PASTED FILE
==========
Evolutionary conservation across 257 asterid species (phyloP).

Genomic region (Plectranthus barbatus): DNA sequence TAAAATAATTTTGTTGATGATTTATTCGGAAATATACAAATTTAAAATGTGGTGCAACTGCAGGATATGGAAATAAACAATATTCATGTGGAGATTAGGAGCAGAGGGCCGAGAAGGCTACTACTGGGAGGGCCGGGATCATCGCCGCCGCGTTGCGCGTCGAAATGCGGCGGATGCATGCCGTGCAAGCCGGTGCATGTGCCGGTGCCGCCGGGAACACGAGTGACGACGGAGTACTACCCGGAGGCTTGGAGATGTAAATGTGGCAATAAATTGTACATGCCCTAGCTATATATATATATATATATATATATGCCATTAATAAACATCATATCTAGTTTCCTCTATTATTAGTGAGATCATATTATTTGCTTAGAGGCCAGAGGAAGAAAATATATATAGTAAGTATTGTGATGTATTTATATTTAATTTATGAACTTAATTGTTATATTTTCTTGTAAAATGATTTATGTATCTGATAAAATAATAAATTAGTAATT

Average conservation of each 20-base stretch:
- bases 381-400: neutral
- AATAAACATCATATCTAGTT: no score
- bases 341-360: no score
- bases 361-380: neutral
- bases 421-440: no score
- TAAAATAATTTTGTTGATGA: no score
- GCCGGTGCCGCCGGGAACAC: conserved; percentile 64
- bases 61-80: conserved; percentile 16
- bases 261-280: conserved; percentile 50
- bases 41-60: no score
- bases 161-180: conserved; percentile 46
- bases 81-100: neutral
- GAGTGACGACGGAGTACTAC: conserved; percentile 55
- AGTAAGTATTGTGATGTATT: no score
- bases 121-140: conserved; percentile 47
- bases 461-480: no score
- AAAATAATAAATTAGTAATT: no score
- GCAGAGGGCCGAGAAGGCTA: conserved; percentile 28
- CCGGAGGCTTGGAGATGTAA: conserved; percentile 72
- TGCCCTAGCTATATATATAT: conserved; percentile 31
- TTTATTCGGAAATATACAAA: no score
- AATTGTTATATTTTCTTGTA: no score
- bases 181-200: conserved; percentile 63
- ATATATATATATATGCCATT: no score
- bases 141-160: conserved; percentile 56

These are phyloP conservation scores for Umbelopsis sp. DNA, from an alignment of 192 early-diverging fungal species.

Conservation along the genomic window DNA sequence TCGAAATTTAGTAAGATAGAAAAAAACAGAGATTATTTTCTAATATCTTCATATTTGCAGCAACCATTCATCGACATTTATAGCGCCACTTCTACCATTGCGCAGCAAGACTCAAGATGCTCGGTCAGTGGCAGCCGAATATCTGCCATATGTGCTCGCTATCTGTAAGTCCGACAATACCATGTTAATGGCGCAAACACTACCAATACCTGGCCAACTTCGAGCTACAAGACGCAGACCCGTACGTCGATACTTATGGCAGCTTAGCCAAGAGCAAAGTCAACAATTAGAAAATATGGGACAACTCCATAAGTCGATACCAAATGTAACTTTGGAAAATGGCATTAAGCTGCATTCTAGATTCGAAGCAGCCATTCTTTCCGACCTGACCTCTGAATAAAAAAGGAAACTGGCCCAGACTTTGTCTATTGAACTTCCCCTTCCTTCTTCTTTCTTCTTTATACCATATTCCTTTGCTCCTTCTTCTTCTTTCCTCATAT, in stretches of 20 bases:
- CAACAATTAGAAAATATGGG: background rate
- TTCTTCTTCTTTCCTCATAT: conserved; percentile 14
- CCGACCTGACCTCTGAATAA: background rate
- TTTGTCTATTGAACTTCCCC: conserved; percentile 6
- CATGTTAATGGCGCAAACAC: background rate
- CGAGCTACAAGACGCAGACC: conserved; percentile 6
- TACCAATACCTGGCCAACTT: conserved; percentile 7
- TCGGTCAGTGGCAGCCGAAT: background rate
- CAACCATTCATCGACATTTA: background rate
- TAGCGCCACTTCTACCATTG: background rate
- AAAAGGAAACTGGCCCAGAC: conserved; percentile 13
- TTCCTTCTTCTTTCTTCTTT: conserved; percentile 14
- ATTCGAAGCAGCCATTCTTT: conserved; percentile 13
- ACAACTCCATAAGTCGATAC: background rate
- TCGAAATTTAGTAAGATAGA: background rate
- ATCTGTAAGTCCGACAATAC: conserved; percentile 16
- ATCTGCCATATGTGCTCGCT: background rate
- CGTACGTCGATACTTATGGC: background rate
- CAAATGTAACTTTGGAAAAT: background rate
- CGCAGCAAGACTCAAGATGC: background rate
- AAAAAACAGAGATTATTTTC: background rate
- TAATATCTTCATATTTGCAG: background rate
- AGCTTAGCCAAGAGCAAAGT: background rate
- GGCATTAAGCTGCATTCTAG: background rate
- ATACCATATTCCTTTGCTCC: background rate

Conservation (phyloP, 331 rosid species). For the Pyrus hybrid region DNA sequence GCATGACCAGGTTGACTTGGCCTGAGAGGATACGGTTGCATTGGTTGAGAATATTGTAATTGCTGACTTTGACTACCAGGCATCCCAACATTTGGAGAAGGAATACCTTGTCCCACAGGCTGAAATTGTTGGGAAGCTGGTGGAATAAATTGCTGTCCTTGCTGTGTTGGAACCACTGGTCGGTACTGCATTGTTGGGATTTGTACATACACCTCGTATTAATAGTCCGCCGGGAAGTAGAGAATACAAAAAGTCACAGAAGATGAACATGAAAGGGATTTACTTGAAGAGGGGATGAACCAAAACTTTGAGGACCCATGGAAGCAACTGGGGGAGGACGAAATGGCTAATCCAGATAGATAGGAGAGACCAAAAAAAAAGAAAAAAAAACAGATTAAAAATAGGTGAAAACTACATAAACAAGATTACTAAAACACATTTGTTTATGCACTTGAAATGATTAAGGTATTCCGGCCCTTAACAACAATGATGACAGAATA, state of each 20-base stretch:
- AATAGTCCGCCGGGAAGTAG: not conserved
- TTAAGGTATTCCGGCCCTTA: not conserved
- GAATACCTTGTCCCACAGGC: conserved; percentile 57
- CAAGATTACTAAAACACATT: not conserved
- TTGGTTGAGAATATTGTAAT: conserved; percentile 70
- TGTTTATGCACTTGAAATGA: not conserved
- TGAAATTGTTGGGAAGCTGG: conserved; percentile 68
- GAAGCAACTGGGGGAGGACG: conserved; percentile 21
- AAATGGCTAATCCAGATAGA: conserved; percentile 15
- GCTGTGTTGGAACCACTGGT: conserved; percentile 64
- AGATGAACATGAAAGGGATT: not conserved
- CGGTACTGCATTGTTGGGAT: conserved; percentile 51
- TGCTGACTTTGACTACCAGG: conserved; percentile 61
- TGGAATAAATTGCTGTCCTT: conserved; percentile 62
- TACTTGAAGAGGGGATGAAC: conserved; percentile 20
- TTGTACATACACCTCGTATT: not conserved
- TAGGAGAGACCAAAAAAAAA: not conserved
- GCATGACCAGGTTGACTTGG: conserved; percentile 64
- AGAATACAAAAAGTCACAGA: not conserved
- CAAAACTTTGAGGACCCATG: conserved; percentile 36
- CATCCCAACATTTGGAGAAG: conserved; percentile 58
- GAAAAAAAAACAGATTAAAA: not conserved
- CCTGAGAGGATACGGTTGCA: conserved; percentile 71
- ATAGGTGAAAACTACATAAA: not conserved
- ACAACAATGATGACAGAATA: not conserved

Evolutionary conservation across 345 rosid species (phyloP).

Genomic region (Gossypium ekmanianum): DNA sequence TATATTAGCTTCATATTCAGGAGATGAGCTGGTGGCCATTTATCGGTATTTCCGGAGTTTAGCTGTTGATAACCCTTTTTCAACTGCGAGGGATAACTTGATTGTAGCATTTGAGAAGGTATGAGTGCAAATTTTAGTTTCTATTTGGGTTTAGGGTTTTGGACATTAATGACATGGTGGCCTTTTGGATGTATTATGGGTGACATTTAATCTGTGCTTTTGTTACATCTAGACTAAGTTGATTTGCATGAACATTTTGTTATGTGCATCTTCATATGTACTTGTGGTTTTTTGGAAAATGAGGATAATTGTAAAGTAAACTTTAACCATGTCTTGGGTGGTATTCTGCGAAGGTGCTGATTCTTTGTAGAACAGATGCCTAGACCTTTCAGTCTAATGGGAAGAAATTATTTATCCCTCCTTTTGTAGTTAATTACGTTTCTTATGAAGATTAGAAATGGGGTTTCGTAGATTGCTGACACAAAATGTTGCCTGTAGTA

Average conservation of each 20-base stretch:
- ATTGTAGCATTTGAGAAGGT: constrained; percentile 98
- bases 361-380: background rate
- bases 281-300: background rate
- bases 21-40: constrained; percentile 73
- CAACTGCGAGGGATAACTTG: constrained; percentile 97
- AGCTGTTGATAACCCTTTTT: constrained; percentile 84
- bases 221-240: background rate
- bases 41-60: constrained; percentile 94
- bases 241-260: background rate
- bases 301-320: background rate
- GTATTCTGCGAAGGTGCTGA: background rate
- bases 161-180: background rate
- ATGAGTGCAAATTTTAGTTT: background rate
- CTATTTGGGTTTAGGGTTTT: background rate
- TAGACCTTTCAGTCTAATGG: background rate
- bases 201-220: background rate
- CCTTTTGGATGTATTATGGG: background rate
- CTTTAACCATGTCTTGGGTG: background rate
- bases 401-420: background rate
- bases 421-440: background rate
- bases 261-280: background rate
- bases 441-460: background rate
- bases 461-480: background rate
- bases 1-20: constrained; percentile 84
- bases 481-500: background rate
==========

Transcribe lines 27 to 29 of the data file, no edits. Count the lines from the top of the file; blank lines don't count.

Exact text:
- ATATATATATATATGCCATT: no score
- bases 141-160: conserved; percentile 56

These are phyloP conservation scores for Umbelopsis sp. DNA, from an alignment of 192 early-diverging fungal species.